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By: David Goldstein|December 16, 2012| Save This Idea


Connecting with teams globally often is achieved with social media tools like Twitter, Facebook, LinkedIn. These social media tools have become a regular form of doing business in today’s global workplace. Many managers consider the risks of connecting via social media to far outweigh the benefits. This can be true, however used effectively by conscientious co-workers this tool can be great to have in your teams tool kit.

The following reflects teams that are using public social media for global work. Many organizations have an internal social network (for that there are corporate guidelines, policy and culture for their use).

Here are some best practices to consider if you are considering traditional public social media with your global as well as local teams.

  • Once live it never dies – be conscious of what you are tweeting or posting online. Once a photo, video, or data string hits the web it could realistically live their forever. So before you hit send ask yourself if you would want your mother or corporate competitor to know what you said or linked to.
  • No one cares about your cat – use the social media tools with respect. Do not flood the system with “photos of funny cats” or other space fillers (especially in internal systems).
  • Abide by Company Policy and Culture – know what your company deems appropriate for information security and public knowledge. What is posted could go viral or even to the wrong eyes.
  • Watch your tone – a lot can be mixed up in the way we transmit information that is written (especially when constrained to 140 characters). Be sure that your posts do not question your intention or make others uncomfortable.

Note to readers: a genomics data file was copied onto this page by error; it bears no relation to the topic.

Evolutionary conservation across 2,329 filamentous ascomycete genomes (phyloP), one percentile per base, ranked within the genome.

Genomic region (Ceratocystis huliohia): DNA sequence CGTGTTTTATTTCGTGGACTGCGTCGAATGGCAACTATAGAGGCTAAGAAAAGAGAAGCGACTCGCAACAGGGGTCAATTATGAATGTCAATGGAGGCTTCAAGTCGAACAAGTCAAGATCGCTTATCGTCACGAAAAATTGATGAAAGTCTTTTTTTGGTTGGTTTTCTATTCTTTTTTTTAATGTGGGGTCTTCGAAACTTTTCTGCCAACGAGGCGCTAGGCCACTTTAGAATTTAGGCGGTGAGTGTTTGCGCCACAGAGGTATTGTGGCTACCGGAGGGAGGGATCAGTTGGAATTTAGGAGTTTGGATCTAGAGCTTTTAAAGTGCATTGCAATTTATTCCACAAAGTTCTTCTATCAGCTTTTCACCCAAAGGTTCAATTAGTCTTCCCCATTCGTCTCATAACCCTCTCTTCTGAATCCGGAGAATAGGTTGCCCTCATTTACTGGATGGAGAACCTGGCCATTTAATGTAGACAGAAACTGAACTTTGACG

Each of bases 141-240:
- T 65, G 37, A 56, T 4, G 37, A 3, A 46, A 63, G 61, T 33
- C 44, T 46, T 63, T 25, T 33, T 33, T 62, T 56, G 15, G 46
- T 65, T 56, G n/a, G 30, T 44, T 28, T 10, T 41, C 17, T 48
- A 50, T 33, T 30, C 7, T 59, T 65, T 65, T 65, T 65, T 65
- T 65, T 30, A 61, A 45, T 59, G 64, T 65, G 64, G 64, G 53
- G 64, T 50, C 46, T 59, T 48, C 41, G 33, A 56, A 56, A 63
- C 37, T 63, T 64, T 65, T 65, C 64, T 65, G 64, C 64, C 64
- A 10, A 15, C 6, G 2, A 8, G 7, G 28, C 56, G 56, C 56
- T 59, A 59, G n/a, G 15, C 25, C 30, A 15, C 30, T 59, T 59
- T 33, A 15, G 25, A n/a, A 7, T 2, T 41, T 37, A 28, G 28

• Private is often public – even if you are sending a “private message” using a social media tool it could be read by someone sitting next to the intended recipient. It can flash up on mobile device screens and be read by a client, CEO or their child. Remember even if you are in private when you scribe the note the recipient may be on stage.
  • Think before you write – never communicate using social media when you are angry. First work to reduce your anger then connect in a more face-to-face or voice-to-voice way.
  • Front Page News Worthy – remember at the end of the day, would you be happy if what you wrote made it on the front page of the newspaper. If so then share it… if not consider reaching out with another medium.
  • Friends see everything – e-v-e-r-y-t-h-i-n-g-! if you connect with people from work, know that they will see everything you post from photos of walks on the beach with your family, videos you are watching online and commercial products you like in your “private life” … be sure your digital footprint won’t get you fired or even leave a bad taste in someone’s mouth about you.
  • Consider Culture – What you post that is funny in your home country might be the most offensive thing in another. Take time early on to understand as much as you can about other countries and their cultural, religious, and political sensitivities. They say knowledge is power – and it sure beats losing a contract or friend.

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No matter where you work or who you work with, consider the benefits of social media in your global communications strategy!



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